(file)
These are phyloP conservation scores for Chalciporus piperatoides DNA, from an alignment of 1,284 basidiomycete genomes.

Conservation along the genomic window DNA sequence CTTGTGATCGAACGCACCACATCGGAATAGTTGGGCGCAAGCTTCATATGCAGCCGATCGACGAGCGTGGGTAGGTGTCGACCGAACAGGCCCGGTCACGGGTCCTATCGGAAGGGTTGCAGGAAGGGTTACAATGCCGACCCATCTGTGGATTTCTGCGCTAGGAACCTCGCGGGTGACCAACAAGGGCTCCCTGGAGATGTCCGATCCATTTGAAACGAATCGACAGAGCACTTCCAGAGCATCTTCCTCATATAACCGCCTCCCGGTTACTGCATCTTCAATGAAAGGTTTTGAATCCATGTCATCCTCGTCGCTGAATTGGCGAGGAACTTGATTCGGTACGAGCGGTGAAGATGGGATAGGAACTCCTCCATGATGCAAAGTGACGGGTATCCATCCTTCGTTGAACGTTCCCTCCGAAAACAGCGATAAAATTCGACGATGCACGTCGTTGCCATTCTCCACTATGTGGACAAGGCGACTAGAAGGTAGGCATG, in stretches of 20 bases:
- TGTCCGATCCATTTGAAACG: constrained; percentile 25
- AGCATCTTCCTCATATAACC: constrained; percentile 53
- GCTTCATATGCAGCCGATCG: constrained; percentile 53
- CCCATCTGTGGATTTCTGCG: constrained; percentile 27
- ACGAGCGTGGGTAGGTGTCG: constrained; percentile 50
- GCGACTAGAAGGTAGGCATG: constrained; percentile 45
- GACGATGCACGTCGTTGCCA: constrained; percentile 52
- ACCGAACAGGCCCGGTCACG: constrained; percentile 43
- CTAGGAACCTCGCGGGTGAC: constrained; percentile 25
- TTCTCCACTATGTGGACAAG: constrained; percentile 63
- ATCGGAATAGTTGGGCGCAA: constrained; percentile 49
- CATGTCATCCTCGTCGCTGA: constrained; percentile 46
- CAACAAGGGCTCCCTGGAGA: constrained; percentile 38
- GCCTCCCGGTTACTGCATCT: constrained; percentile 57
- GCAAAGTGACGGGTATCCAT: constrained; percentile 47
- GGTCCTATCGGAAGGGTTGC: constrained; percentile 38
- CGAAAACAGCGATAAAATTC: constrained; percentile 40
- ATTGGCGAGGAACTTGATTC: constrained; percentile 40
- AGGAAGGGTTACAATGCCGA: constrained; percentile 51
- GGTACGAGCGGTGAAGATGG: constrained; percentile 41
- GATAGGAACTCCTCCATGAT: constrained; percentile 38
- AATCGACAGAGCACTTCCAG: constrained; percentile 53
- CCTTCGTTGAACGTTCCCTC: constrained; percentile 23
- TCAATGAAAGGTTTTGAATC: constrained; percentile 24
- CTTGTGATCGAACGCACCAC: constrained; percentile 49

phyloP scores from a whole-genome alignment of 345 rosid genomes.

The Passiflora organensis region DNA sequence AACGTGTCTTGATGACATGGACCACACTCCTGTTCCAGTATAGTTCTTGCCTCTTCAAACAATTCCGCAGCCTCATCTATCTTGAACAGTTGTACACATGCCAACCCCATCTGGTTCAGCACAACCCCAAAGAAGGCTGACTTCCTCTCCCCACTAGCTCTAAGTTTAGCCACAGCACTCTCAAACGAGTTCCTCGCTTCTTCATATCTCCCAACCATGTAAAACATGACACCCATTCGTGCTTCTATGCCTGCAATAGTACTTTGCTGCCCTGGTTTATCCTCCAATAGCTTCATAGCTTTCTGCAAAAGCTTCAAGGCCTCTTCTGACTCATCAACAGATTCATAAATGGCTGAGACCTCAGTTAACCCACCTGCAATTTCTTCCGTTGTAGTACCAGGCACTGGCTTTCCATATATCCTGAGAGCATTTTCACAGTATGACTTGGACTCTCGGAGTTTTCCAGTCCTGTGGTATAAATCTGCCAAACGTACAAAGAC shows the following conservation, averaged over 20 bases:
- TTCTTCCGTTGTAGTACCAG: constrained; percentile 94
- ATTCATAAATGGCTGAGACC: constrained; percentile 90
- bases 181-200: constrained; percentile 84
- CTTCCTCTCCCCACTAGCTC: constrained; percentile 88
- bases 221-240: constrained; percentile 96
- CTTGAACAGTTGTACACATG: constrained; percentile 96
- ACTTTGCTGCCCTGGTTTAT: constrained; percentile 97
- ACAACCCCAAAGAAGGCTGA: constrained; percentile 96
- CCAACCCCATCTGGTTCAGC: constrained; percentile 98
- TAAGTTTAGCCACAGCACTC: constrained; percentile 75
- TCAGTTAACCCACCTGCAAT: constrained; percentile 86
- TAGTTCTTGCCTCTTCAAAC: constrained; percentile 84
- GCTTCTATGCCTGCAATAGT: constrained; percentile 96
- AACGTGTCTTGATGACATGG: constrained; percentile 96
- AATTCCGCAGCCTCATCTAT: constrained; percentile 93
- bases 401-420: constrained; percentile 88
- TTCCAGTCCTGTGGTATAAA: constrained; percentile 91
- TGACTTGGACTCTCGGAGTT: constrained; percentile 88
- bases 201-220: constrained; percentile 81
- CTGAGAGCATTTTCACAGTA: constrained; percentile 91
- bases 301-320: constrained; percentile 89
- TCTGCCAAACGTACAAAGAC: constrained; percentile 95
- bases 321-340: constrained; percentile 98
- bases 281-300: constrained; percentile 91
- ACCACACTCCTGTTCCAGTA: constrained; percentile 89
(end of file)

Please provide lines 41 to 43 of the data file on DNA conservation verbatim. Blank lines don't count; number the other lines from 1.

- TAGTTCTTGCCTCTTCAAAC: constrained; percentile 84
- GCTTCTATGCCTGCAATAGT: constrained; percentile 96
- AACGTGTCTTGATGACATGG: constrained; percentile 96